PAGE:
The City of Fukuoka is crescent shaped, extending for about 7 miles along the coast and from 1 to 2 miles inland. The north side of the city follows the harbor while the south side is bounded by abrupt hills. The city had a population 323,000 in 1940 and has probably grown since then, due to the increase in shipping from Korea and the development of new industries. It has a population density of about 40,000 per square mile in the congested area of the city proper.

The buildings are predominantly the single-story, tile-roof, wood-frame type that is so common in Japan. However, since a large part of the city is new and because it is a university town, it resembles in layout one of our own cities more than the ordinary Japanese hodge-podge urban industrial area. The usual heavy congestion is relieved by the three following areas: (1) a fortress in the west-central part of the city covering 200 acres and surrounded by a moat; (2) a park in the west section; (3) the university campus which extends for 2 miles along the coast of the northern section. The commercial and administrative section of Fukuoka, which serves Northern Kyushu as well as the city itself, is located in the center of the city.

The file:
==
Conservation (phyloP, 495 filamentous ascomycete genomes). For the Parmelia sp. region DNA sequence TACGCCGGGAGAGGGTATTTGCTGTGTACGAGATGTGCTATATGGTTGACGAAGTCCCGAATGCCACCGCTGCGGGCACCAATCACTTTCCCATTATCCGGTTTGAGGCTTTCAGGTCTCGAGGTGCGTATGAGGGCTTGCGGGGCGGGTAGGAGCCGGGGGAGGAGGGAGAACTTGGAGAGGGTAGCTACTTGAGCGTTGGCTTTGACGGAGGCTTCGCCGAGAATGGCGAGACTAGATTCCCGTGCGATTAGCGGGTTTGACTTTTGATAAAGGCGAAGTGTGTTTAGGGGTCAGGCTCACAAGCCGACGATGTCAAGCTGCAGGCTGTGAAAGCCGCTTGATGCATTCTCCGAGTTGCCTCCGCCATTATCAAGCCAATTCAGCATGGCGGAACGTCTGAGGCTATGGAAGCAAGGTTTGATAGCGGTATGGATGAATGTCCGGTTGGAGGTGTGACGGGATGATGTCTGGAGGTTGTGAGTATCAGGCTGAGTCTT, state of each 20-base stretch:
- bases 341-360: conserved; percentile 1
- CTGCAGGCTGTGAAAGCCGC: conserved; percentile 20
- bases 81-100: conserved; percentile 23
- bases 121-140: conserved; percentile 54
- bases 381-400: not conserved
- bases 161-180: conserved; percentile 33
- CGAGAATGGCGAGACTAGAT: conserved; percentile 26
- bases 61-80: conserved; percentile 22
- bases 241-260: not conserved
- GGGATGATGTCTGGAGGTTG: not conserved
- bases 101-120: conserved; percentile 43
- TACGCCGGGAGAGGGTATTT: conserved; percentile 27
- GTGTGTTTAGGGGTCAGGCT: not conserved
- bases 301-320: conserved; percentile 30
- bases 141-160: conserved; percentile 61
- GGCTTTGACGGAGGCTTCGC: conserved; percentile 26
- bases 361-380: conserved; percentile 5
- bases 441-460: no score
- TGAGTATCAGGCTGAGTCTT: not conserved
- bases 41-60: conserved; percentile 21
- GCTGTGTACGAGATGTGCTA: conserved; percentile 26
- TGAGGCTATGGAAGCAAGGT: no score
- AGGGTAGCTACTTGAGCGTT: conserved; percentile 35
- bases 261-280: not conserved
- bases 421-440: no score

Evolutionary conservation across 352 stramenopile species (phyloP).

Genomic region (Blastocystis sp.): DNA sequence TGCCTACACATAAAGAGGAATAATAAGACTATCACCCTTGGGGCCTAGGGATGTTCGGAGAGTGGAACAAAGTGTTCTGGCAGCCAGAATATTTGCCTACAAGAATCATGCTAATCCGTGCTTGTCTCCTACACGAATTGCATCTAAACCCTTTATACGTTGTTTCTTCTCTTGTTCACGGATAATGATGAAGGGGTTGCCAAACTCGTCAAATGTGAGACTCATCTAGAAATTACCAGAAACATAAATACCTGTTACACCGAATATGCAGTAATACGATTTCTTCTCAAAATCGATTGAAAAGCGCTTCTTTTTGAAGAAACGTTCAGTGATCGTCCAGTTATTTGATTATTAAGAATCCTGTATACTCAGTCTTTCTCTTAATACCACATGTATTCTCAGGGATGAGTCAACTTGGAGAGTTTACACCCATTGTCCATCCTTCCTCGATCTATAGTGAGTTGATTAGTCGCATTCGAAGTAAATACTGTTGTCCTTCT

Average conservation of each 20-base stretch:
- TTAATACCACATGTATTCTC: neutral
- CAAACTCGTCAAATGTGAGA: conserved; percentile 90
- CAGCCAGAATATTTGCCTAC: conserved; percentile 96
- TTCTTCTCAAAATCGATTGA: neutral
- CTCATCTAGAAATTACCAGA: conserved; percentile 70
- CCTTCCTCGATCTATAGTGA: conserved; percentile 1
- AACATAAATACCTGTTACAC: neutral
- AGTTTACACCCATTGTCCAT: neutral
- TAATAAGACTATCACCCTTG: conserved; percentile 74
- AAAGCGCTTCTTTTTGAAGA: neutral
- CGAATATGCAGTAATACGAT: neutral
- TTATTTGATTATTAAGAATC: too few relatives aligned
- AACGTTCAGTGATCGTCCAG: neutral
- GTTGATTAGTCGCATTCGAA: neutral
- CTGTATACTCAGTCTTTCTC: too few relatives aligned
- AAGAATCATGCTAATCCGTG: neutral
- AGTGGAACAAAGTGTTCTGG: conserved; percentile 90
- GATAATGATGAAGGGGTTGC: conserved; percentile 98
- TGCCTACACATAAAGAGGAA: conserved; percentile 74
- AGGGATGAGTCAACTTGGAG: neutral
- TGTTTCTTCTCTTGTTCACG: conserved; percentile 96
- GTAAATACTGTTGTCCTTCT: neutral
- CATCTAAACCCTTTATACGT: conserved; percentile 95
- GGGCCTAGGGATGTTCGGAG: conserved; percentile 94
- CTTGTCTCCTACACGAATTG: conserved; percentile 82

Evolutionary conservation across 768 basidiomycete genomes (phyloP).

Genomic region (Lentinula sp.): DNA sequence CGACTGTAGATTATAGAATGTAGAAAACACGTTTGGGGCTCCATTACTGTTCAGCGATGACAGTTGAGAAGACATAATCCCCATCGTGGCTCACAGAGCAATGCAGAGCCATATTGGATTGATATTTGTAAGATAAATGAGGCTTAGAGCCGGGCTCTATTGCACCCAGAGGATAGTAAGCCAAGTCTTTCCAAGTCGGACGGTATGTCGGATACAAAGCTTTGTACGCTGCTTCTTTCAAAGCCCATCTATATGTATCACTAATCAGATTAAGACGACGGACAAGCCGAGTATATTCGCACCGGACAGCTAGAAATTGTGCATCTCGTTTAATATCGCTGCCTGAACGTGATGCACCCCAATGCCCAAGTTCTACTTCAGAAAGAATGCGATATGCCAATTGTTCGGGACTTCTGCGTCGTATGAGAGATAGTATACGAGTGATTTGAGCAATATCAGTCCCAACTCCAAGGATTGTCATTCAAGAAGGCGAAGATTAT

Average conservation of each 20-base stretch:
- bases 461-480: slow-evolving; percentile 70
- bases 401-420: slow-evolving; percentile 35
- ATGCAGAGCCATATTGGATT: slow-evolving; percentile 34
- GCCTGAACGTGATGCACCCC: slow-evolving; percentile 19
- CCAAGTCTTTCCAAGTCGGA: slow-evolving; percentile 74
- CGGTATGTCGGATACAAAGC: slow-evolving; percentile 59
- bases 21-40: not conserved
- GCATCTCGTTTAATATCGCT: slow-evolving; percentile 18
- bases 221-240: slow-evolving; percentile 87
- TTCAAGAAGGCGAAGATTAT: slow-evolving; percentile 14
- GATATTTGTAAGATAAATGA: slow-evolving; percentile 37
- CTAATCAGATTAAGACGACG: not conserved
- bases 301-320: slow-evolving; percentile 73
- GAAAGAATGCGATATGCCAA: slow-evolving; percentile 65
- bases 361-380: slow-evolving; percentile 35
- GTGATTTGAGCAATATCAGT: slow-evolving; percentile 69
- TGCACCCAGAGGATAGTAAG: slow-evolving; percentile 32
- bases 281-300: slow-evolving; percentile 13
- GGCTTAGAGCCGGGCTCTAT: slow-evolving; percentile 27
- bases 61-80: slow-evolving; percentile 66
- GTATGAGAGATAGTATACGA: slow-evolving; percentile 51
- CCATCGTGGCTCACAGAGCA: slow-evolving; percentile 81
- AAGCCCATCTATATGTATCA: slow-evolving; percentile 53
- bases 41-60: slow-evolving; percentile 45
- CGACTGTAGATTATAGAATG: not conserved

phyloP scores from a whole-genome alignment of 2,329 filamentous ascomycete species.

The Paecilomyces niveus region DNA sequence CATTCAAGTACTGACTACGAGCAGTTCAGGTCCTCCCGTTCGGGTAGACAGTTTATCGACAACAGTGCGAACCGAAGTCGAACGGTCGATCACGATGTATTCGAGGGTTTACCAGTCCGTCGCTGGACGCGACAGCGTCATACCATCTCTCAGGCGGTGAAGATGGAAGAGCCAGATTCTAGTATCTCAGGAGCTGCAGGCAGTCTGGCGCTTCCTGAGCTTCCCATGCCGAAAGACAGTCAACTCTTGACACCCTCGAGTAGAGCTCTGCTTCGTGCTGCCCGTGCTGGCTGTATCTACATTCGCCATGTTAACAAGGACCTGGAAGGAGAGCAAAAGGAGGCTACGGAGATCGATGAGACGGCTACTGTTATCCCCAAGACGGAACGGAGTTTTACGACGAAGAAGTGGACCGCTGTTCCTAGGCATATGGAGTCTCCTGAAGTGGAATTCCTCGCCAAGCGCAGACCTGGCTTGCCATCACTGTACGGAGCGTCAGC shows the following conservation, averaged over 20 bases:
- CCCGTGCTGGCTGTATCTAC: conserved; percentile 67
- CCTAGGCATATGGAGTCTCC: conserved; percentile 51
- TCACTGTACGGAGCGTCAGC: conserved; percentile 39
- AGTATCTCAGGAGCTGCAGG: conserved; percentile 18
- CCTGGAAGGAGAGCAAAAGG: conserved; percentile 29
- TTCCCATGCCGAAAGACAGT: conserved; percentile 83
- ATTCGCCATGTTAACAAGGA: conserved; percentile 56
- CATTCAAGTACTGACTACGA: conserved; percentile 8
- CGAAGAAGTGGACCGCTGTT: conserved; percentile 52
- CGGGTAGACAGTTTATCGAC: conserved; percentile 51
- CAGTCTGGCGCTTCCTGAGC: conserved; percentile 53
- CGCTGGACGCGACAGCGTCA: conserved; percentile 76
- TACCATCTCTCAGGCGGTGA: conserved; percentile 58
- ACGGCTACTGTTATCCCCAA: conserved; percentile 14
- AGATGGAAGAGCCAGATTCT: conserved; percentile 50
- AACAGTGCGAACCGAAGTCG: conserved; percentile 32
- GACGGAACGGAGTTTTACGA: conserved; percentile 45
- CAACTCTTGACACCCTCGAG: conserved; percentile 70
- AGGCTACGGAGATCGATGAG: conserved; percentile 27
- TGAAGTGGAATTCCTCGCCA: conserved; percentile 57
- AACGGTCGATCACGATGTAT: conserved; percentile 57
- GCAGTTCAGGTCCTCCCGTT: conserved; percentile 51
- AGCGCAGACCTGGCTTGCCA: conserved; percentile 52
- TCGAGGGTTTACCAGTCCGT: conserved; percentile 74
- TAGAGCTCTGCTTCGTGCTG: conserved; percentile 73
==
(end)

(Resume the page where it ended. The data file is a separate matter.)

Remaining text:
Fukuoka is cut by seven canals or rivers large enough to serve as fire-breaks. However, several of the canals are close together, thereby isolating only small sections and leaving three major sections without firebreaks. These major sections are: (1) from the Ishido River, north; (2) between the Ishido River and the Naka River; (3) from the Naka River, southwest. Some of the larger industrial plants reported in Fukuoka are naval ordnance, rubber tire and shoe manufacture, heavy machinery and railroad shops.

4. IMPORTANCE